NASA's Hubble snaps spectacular stars collision forming super-galaxy

NASA Hubble Telescope captures another breathtaking view.


As we know, galaxies constantly move, pulled around by the gravity of bigger galaxies. When two or more galaxies approach each other, it results in either massive destruction or they form a super-galaxy.


NASA's Hubble snaps spectacular stars collision forming super-galaxy

NASA's Hubble Space Telescope has snapped one such incident. The telescope captured the NGC 6052 in the constellation of Hercules, where two galaxies formed a super-galaxy. These galaxies were discovered in 1784 by William Herschel. John Louis Emil Dreyer described NGC 6052 as "faint, pretty large, irregularly round."

Later it was found that there are two galaxies that move in a pair which were drawn together millions of years ago. As they came closer, gravitational pull changed their trajectories to form a shape that they now show.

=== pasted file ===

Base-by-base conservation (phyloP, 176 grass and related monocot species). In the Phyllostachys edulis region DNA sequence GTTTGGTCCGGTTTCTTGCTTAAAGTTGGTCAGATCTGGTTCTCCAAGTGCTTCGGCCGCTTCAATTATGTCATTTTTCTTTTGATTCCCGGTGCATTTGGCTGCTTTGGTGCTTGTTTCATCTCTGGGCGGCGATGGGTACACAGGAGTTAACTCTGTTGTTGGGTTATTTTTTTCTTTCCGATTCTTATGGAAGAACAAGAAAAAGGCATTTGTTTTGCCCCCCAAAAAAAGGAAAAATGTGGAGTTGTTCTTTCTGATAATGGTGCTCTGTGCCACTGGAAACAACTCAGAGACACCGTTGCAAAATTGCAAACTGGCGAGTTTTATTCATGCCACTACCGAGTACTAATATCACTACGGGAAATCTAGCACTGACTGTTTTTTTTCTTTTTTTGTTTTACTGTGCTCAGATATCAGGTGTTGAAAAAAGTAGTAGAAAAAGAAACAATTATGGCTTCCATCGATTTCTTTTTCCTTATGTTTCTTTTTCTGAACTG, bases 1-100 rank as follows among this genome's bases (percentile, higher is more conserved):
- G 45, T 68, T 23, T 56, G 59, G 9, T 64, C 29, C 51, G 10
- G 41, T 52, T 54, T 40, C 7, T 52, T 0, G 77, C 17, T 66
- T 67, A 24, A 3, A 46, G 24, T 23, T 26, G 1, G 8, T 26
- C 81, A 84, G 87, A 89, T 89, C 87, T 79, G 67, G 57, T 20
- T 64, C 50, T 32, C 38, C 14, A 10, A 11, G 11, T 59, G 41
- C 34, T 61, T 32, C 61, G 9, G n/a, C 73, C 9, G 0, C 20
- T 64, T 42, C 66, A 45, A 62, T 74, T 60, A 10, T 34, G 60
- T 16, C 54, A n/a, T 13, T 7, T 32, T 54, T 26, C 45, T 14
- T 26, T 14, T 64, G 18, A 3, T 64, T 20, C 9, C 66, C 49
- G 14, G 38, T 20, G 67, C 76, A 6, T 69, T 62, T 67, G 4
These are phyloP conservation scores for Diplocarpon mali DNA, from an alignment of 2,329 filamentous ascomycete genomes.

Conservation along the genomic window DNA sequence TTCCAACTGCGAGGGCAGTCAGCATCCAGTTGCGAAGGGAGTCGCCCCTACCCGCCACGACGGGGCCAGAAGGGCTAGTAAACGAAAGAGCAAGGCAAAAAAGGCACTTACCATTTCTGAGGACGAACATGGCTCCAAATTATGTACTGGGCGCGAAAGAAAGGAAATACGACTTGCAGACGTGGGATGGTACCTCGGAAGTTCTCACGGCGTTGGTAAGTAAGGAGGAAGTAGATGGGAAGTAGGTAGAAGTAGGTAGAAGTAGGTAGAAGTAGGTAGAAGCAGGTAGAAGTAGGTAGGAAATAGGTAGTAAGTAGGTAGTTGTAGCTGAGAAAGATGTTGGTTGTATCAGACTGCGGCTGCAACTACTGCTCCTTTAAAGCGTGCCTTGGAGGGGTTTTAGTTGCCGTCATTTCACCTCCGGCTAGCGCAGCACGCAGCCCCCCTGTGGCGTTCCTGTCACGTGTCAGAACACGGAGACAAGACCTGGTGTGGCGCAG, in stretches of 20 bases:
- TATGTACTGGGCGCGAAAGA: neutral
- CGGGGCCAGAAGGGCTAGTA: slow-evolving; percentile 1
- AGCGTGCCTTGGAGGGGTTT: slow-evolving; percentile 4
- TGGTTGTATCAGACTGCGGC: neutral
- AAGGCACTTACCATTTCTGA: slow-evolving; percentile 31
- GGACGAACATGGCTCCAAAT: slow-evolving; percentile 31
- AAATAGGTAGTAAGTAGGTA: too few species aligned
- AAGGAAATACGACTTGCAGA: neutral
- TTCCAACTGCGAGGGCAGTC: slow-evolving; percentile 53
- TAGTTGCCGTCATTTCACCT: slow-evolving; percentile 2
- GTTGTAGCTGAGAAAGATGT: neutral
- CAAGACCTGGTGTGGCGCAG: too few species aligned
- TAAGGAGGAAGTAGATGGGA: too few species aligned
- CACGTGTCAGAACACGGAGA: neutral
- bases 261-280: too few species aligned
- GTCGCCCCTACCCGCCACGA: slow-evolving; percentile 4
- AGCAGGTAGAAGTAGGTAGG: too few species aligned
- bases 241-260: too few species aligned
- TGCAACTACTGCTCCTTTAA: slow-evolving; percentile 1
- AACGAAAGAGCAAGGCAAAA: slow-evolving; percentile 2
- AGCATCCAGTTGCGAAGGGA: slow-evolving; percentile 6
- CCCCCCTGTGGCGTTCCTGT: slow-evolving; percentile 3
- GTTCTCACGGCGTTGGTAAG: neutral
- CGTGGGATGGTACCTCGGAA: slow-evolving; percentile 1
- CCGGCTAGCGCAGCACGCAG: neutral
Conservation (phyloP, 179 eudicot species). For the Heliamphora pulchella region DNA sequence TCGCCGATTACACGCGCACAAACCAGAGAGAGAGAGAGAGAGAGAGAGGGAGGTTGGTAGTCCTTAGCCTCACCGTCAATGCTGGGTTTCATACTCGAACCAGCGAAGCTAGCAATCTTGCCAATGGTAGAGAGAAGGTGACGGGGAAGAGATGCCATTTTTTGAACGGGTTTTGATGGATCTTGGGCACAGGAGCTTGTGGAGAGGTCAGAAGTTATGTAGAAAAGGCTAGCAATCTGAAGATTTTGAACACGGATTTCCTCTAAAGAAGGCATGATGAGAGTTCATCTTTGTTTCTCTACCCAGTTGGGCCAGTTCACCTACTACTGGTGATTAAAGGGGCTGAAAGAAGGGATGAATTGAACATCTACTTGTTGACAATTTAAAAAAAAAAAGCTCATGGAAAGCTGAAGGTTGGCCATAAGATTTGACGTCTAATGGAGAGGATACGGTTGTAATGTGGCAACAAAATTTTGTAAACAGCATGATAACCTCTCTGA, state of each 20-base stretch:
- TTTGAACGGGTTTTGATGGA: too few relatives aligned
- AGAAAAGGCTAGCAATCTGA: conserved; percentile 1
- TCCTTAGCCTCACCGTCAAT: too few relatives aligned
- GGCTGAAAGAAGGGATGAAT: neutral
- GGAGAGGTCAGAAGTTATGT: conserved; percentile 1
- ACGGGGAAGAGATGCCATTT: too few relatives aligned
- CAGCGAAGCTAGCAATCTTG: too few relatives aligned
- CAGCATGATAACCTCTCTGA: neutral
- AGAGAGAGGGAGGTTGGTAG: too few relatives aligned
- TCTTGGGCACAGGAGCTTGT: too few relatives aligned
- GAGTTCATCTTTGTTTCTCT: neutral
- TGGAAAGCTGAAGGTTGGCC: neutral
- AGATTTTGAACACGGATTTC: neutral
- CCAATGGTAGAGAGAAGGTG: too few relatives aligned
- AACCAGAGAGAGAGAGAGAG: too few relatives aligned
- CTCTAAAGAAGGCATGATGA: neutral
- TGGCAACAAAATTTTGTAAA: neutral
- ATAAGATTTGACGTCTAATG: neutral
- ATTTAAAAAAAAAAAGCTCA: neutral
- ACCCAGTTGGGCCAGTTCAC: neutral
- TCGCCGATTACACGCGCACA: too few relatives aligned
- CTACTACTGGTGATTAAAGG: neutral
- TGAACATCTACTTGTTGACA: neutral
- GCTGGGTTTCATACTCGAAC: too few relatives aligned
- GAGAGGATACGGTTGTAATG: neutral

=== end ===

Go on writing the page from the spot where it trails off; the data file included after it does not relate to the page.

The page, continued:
Unlike other galaxy collision where one of the galaxies is demolished, this pair is merging to form a single stable galaxy. That won't be the case with our galaxy - the Milky Way when it collides with the Large Magellanic Cloud or the nearby Andromeda galaxy in billions of years' time. The milky way might be completely destroyed after the collision.

Hubble previously captured the NGC 6052 in 2015. The previous image was captured with the telescope's Wide Field and Planetary Camera 2 (WFPC2), while the latest picture is the product of the newer Wide Field Camera 3 (WFC3).

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